ENHANCING SUSTAINABILITY OF FOOD PRODUCTION SYSTEMS IN THE NORTHEAST
Location: New England Plant, Soil and Water Research Laboratory
Title: Update on the use of disease-suppressive crops in potato rotations
Submitted to: Northeast Potato Technology Forum
Publication Type: Abstract Only
Publication Acceptance Date: March 1, 2010
Publication Date: March 10, 2010
Citation: Larkin, R.P., Honeycutt, C.W., Olanya, O.M., He, Z. 2010. Update on the use of disease-suppressive crops in potato rotations. Northeast Potato Technology Forum. pages 10-11.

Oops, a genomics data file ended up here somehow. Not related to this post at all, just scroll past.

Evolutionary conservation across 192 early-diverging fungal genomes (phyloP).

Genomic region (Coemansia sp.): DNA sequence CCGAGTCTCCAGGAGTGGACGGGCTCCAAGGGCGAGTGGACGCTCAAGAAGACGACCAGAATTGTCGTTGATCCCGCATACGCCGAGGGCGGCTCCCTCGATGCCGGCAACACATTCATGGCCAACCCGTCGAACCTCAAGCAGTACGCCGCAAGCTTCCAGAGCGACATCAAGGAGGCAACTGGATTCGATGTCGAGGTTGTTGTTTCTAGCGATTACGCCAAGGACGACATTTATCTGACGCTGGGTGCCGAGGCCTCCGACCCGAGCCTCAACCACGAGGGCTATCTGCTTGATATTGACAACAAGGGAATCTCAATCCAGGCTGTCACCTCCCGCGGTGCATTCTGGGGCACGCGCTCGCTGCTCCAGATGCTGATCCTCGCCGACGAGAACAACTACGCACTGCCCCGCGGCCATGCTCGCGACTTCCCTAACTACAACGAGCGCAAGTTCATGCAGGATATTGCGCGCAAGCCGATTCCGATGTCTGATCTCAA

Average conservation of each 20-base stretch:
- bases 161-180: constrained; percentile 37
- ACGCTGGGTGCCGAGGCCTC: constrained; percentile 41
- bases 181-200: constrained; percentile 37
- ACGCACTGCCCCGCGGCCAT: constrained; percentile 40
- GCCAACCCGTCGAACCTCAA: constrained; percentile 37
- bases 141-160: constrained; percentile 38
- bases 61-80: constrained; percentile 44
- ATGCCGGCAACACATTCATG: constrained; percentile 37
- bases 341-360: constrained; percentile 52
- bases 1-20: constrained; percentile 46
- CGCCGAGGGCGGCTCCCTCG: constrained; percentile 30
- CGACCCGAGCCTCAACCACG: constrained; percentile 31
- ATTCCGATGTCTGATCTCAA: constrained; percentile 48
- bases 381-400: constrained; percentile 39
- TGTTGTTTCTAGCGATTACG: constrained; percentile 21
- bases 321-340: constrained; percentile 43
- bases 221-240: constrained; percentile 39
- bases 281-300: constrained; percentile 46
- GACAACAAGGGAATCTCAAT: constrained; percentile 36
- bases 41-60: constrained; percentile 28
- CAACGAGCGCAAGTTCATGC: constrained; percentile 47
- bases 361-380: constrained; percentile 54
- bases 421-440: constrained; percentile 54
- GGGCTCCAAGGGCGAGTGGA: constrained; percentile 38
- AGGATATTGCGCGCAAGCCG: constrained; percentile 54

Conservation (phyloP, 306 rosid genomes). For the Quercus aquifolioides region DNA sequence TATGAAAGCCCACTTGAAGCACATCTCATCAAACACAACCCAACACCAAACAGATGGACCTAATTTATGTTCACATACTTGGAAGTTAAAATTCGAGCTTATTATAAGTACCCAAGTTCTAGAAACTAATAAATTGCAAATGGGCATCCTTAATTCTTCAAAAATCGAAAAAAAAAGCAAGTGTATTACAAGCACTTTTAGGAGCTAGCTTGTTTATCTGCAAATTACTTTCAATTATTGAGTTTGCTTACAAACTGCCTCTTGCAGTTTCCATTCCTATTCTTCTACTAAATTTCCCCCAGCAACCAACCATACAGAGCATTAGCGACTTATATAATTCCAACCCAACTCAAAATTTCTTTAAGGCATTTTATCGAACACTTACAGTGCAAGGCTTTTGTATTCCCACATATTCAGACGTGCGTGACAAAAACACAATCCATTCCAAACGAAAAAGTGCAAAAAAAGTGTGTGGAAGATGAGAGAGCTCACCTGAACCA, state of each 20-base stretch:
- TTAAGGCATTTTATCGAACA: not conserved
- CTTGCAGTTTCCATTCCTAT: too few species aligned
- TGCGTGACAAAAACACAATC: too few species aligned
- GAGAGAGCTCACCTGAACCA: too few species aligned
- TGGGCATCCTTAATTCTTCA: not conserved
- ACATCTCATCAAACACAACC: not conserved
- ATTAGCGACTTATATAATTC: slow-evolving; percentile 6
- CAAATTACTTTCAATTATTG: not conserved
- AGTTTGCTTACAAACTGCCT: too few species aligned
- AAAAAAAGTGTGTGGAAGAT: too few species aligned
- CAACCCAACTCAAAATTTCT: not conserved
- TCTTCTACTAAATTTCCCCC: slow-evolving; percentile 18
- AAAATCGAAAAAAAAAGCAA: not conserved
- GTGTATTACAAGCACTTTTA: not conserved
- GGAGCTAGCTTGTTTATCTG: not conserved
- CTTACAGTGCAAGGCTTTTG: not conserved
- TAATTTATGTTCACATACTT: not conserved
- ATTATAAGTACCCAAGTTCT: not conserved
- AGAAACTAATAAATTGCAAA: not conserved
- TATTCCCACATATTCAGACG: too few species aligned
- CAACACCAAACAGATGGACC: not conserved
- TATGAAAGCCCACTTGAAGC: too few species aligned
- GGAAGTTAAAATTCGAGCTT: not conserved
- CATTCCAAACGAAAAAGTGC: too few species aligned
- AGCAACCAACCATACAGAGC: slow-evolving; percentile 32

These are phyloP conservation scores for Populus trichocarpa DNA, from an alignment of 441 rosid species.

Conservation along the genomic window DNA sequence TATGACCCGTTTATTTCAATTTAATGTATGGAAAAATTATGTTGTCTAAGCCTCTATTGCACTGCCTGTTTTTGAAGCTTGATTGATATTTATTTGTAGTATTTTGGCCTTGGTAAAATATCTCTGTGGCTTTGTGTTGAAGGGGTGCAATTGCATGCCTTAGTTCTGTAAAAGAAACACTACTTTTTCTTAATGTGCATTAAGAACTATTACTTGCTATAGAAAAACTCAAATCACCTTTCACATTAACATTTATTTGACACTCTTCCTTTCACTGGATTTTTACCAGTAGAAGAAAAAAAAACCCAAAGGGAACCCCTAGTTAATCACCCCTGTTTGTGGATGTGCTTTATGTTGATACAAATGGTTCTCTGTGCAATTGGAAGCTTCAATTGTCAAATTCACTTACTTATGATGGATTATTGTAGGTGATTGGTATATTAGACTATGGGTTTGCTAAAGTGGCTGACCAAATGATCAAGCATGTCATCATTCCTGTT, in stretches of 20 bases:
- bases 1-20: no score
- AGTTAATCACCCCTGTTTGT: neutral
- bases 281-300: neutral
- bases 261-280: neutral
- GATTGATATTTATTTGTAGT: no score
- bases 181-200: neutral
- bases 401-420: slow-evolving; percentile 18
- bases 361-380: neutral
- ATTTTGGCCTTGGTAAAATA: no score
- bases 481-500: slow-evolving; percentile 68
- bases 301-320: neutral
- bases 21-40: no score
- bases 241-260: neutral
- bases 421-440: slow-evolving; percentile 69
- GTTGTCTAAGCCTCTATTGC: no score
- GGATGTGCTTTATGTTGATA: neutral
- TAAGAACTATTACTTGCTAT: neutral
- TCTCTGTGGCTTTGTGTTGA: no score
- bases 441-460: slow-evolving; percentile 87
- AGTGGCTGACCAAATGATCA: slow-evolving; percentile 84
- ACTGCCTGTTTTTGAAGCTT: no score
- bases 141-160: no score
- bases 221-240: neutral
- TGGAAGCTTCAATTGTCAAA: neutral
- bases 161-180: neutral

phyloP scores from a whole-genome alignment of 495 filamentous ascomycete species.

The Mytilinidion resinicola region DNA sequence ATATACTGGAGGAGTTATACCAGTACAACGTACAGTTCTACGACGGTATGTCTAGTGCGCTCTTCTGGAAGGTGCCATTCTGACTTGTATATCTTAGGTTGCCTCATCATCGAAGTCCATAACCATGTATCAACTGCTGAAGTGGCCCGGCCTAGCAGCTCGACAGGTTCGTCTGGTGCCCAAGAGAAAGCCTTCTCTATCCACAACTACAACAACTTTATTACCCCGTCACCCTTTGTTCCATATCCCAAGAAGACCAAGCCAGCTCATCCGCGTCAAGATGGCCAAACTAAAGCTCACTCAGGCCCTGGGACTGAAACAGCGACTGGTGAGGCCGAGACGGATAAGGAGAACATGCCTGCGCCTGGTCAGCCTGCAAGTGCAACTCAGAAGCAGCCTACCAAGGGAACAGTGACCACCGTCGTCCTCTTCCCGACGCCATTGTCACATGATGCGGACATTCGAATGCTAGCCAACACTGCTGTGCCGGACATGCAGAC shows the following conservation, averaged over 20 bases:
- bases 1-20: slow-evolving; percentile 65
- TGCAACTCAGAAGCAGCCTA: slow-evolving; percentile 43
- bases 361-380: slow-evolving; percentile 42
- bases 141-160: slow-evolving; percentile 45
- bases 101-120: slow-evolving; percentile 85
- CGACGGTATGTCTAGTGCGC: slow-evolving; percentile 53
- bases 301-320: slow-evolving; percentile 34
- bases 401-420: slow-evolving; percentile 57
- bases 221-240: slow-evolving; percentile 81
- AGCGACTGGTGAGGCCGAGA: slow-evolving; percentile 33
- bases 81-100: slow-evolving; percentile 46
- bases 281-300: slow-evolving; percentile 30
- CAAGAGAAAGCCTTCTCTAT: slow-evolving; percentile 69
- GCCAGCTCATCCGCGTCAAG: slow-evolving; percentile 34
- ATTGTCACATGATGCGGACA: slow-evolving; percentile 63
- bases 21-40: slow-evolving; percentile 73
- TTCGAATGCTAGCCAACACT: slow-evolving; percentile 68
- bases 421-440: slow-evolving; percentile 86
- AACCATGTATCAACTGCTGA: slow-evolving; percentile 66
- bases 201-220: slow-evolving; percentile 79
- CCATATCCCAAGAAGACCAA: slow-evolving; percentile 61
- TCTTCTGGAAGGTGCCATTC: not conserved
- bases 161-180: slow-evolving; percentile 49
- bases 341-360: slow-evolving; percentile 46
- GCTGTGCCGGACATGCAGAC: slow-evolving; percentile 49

Numerous soilborne diseases can be persistent, difficult-to-control problems in potato production. The use of disease-suppressive crops, as rotation, cover, or green manure crops, can potentially reduce multiple soilborne potato diseases. Brassica spp. and related plants suppress diseases through multiple mechanisms. The roles and uses of these and other potential disease-suppressive rotation crops in potato production systems have been evaluated in various field trials over the last several years in Maine. In previous trials, canola (as a harvested crop) and rapeseed (as a green manure) in 2-yr rotations with potato consistently reduced black scurf and common scab by 30-60% relative to other 2-yr rotations. Mustard blend (‘Caliente 119’) and sorghum-sudangrass green manures reduced Verticillium wilt (early-dying) by 18-30% in a severely-infected field, reduced other soilborne diseases, and also significantly increased tuber yield. Canola, rapeseed, and mustard rotations, also reduced powdery scab by 15-50% in various on-farm trials. An overview summarizing all field trials involving Brassica rotation crops conducted over the past several years in Maine indicates that, although results vary by field and year, positive effects on yield and disease reduction have been observed in the majority of trials, with yield improvements up to 22% and disease reductions ranging from 20 to 90% for multiple pathogens. This research demonstrated that effective rotations and use of Brassica crops can substantially reduce soilborne disease problems, but cannot completely control them. Good rotation strategies should be used in conjunction with other crop and soil management approaches to achieve more sustainable crop production.